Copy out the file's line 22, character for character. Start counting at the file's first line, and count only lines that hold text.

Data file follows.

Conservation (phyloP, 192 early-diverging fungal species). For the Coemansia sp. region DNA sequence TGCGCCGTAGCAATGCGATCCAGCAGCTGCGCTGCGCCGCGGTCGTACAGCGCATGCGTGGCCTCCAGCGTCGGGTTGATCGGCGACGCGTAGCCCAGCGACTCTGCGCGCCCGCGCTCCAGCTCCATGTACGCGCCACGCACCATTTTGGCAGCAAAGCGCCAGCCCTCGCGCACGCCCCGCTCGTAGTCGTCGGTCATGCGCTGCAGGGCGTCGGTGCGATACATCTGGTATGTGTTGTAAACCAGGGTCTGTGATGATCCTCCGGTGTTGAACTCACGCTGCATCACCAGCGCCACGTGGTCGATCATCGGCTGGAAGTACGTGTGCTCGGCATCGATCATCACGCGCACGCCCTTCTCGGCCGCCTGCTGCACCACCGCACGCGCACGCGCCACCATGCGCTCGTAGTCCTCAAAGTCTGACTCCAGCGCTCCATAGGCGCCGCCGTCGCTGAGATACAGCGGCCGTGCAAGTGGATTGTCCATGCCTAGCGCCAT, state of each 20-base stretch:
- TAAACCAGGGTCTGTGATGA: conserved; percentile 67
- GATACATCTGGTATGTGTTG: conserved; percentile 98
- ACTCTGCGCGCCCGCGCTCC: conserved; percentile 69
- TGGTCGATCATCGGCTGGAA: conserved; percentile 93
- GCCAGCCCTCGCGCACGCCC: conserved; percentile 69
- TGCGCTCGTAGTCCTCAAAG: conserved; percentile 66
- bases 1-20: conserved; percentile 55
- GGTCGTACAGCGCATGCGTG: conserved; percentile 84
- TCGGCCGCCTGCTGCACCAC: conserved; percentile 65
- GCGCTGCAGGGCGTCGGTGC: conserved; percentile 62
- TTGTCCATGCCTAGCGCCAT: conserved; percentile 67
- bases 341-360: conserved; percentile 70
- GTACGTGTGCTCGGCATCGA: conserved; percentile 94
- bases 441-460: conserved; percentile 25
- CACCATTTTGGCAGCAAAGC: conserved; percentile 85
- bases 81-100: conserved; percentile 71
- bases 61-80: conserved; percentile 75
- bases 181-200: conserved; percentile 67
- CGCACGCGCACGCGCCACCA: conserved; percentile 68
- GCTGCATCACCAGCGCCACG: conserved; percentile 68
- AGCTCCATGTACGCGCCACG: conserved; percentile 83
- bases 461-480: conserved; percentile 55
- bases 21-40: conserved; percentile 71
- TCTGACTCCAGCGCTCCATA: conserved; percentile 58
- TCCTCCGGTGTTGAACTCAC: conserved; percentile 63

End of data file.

- AGCTCCATGTACGCGCCACG: conserved; percentile 83